If you’re a surfing enthusiast, or just like to watch surfers ride the waves, be sure to head to Mavericks in Half Moon Bay. A popular day trip from San Francisco, the very best dare to surf here – this is the spot that put California on the map when it comes to massive waves. It’s the home of some of the biggest waves on the planet, featuring huge rocks known as the “graveyard,” as well as the annual Mavericks Big Wave Contest with breaks close to a mile out from shore. One of the best places to view them is from a bluff that overlooks the Pacific.
California Academy of Sciences, San Francisco
Named one of the “New Wonders of the World” by Conde Nast Traveler, the California Academy of Sciences in Golden Gate Park boasts an endless amount of attractions. There’s an aquarium, the largest planetarium on earth, a four-story rainforest with an incredible coral reef ecosystem and a natural history museum as well as world-class research and education programs, making it one of San Francisco’s most popular must-see destinations. Visitors can view nearly 40,000 live animals, including everything from the comedic penguins in African Hall to piranhas and snakes. Be transported through space and time in the planetarium, and visit the Living Room, shaped like the hills of the city, but entirely green with lush native plant life and fabulous views of the park.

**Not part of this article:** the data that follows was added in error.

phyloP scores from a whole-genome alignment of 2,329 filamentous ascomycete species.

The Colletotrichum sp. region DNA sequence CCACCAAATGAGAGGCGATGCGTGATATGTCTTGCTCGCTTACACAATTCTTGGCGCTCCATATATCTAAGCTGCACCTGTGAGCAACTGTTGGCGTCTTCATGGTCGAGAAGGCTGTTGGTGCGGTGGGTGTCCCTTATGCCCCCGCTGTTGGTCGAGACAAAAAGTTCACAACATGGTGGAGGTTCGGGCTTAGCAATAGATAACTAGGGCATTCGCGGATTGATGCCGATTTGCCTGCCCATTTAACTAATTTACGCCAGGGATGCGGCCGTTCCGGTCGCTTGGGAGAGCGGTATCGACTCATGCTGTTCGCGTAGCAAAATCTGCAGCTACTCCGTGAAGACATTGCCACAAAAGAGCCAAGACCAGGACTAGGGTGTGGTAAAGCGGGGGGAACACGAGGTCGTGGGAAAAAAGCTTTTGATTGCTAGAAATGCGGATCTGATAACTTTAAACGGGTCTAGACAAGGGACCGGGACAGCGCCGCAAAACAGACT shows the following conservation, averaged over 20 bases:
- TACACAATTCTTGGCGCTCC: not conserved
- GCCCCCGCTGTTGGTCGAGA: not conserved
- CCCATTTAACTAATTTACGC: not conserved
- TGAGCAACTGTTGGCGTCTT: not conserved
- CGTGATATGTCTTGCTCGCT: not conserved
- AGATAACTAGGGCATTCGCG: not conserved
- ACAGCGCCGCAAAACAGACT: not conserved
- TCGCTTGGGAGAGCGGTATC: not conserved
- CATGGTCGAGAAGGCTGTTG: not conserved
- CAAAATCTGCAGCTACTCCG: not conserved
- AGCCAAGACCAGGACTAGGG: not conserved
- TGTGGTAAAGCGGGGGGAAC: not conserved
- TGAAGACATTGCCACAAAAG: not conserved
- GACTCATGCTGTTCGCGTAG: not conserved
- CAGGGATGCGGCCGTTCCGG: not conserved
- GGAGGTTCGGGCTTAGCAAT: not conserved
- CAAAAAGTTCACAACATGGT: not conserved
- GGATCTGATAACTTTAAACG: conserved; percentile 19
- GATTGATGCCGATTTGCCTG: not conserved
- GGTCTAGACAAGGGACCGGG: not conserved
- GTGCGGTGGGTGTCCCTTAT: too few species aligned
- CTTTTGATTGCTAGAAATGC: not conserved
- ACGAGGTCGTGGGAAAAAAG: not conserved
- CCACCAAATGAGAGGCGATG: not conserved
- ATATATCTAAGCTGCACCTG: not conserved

The Farallon Islands are located just 27 miles from the San Francisco coast and are one of the best hidden gems near San Francisco. Set among the Gulf of the Farallones National Marine Sanctuary, a food-rich marine ecosystem that attracts all sorts of marine life, including dolphins, seals, sea lions, whales and seabirds every summer and fall to feed and breed. In fact, there are 18 species of whales and dolphins, as well as over a quarter-million nesting seabirds here, including tufted puffins. The island beaches are typically packed with sea lions vying for a spot in the sun, including the gigantic, and endangered, Steller’s sea lions. You can take a boat trip, led by expert naturalists, who help point out whales, identify the birds and other marine life.
Moss Beach Distillery, Moss Beach
By taking a drive just south of San Francisco along spectacular Highway 1, you’ll not only enjoy stunning panoramic views of the Pacific, but you’ll find the legendary Moss Beach Distillery at Moss Beach. While dinners are fabulous here, you can also unwind on appetizers on the heated outdoor patio, which overlooks the glistening expanse of the ocean. On chilly days, you can even snuggle up to a natural gas fire pit or get cozy under warm blankets on wooden benches as you sip a glass of wine and dine on all sorts of culinary delights. While you’re here, keep an eye out for the famous “Blue Lady” that allegedly haunts the place.
Santa Cruz Beach Boardwalk